Make it Glow: Making Brain Tumors Glow in the Dark Makes Them More Treatable

By Laura Kemmerer

When you think of “glow in the dark,” you’re more likely to become nostalgic for childhood toys rather than think of anything associated with the brain—let alone anything malignant. But a team of surgeons at the University of Cambridge is taking a whole new approach to revealing the dimensions of brain tumors and doing so by making the tumors glow in the dark.

According to the University of Cambridge, the second phase of the trial, known as GALA-5, will be carried out by Dr. Colin Watts with 60 patients who have been diagnosed with one of the most malignant forms of brain cancer—glioblastoma, which holds a survival rate of 15 months from diagnosis according to a press release from Cancer Research U.K. With the kind of dire prognosis that comes with something like a glioblastoma, the team is looking at treatment from a two-pronged perspective.

The First Step: Make the Tumor Glow

Nvate glioblastoma cancer chemotherapy glow in the dark cancer research U.K.

The first step in this experimental treatment is the use of 5-Amino-Levulinic-Acid or 5-ALA, which becomes fluorescent upon entering the body, according to the press release. The brain tumor will begin to glow under ultraviolet light, which then enables surgeons to have a more accurate immediate picture of the dimensions of the tumor. Such a treatment also promises that the tumor removal will be more comprehensive, and that there will be much less to “clean up” after the fact.

The Second Step: Insert Chemotherapy Drug

And this is where the second step in the treatment comes in. According to the press release, thin wafers comprised of the chemotherapy drug carmustine are then placed into the cavity left by the tumor. The drug, upon local release, will clear out whatever remains of the cancer. Such a straightforward process holds a lot of promise for patients who have been diagnosed with something as severe as a glioblastoma, as well as others who suffer from similar, life-altering problems.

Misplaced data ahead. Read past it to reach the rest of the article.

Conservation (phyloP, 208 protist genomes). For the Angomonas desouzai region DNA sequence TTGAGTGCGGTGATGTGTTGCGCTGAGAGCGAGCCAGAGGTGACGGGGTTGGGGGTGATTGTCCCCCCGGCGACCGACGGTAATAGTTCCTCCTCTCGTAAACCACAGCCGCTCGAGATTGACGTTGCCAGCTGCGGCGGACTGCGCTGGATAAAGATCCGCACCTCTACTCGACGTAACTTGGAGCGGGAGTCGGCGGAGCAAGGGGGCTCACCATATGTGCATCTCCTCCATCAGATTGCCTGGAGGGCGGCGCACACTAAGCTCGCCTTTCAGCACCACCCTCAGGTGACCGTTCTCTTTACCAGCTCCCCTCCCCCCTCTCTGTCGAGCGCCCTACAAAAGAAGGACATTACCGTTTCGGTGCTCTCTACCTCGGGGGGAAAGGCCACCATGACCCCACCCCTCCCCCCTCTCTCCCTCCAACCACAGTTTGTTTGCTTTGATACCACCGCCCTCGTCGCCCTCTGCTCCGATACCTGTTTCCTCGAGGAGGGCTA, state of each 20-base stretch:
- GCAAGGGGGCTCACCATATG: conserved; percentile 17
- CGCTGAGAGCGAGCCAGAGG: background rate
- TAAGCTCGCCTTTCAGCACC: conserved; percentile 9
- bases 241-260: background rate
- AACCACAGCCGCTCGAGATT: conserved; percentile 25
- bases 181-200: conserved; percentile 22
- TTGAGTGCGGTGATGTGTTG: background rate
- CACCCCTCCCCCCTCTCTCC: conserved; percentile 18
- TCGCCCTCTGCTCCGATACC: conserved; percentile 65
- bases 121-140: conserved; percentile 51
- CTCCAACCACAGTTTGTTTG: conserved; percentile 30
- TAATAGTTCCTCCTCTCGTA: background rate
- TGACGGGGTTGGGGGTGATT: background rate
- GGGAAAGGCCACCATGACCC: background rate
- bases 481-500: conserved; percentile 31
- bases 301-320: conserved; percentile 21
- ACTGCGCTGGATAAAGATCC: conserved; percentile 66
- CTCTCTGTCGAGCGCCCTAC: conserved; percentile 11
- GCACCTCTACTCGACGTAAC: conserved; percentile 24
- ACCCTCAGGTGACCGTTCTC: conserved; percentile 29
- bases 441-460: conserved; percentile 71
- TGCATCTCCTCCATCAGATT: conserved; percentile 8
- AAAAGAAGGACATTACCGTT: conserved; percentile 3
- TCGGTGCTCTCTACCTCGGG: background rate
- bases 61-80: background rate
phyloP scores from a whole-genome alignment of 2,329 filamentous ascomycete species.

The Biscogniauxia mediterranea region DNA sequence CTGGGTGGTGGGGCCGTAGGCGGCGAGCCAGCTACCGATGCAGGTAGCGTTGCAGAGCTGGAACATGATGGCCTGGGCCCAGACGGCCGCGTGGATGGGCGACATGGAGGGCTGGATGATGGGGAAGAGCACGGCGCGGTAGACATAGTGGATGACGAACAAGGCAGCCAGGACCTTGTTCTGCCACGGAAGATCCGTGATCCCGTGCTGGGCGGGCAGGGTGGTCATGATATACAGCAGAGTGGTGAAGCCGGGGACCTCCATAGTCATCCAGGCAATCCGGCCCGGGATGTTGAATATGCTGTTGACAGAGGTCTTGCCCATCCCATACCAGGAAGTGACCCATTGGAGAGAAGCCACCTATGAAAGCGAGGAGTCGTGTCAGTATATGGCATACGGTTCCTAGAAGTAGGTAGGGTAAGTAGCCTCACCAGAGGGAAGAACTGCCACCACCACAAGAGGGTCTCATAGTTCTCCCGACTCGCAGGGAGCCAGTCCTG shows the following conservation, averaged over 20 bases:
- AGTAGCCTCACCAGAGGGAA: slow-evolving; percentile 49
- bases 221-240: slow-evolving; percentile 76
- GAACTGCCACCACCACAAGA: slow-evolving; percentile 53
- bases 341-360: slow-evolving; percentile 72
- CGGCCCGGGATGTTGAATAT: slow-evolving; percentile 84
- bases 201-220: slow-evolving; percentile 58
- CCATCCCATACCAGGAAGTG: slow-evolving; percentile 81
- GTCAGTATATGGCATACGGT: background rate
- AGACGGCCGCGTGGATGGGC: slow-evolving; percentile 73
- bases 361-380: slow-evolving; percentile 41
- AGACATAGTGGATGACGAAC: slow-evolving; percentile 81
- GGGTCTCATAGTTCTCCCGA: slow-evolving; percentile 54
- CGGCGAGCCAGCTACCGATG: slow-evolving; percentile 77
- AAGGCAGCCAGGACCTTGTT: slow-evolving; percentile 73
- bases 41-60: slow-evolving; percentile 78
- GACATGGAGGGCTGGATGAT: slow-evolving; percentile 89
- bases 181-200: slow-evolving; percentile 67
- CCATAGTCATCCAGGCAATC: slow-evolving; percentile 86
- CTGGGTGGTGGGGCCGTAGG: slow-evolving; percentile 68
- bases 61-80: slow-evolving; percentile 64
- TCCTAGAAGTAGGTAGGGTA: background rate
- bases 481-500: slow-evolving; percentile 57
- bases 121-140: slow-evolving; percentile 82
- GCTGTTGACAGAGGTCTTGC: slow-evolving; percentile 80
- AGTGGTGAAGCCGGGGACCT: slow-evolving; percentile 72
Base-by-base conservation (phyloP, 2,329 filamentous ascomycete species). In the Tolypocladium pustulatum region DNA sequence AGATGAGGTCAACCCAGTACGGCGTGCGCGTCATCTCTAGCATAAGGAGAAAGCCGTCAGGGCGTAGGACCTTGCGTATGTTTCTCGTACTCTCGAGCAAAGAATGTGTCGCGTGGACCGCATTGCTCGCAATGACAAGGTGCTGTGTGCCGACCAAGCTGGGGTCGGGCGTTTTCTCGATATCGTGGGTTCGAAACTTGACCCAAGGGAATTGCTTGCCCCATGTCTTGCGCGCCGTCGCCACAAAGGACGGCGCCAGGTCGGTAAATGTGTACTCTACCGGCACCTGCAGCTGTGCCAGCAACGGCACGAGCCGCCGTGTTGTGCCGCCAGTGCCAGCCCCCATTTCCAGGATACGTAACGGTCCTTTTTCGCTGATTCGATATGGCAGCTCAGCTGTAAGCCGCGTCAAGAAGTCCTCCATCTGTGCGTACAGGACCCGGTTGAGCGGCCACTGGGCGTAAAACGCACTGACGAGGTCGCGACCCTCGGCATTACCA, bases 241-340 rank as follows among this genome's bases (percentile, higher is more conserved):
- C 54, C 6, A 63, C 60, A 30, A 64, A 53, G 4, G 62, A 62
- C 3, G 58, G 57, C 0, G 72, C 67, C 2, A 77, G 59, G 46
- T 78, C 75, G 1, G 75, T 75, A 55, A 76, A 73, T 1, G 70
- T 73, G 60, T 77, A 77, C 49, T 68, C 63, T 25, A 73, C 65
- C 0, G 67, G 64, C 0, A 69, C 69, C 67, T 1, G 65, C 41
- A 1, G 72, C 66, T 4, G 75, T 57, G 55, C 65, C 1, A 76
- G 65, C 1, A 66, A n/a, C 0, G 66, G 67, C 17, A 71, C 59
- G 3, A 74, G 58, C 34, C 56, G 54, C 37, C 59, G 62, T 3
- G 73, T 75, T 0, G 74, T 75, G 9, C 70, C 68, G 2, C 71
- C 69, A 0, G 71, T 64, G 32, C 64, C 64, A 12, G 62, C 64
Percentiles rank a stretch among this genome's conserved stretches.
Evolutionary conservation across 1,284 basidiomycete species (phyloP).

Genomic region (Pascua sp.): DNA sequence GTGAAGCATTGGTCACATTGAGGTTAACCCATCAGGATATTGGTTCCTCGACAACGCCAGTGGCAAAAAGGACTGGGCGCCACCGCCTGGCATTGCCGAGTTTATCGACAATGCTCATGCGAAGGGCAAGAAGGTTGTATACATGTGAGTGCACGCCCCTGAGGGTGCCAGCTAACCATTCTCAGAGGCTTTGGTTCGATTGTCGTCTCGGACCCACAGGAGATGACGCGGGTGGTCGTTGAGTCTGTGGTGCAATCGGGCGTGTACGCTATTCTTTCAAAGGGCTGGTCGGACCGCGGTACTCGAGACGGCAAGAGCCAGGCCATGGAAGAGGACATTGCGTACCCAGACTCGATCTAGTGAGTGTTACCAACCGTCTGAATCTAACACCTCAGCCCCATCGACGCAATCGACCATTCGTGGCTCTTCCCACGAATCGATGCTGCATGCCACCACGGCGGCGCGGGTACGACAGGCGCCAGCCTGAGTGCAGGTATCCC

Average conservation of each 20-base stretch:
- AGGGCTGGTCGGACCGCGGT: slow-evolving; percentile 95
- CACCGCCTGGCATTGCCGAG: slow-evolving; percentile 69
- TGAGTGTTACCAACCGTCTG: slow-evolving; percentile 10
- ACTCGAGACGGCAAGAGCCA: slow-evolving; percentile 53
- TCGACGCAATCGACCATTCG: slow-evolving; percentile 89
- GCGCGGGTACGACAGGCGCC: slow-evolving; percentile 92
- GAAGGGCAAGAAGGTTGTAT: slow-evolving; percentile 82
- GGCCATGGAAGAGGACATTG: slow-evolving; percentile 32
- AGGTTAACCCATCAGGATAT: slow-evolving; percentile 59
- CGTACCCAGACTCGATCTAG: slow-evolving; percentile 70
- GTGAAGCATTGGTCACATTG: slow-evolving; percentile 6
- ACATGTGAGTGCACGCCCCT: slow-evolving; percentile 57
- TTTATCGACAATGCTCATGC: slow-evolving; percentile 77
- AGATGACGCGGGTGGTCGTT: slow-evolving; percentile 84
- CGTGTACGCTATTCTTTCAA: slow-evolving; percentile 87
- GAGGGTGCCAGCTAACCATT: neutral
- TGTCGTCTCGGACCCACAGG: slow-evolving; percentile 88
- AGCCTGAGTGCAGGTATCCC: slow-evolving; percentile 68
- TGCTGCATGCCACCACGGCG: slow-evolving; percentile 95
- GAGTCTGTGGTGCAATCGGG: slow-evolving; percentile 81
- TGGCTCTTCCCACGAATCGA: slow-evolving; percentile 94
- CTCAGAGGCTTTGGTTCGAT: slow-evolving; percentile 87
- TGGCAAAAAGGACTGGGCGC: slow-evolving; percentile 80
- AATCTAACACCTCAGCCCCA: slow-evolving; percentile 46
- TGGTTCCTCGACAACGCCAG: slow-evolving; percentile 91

“Brain tumor research receives a fraction of the funding of that of higher profile cancers and it is our priority to redress the balance,” Neil Dickson, founder and chair of trustees of the Samantha Dickinson Brain Tumor Trust, said in the press release. “This is essential as figures show that advances in treatment, achieved through the dedicated work of committed researchers over the years, have had a beneficial effect.”

Funding the Clinical Trials

Normally, other, more “high profile” cancers receive a higher percentage of donations, but two charities working in tandem—the Samantha Dickinson Brain Tumor Trust and Cancer Research U.K. —are looking to rectify this imbalance by being the primary funding sources for this innovative new treatment.

Treating brain tumors is a real challenge facing clinicians and we urgently need new treatments to help more people diagnosed with the disease,” Director of clinical research at Cancer Research U.K. Kate Law said in the press release. “By working together we are able to fund more research and really focus on areas that are going to make a telling difference.”

“If the combination of the two therapies is found to be safe and effective, it will be followed by a larger phase III trial,” as stated in the press release.

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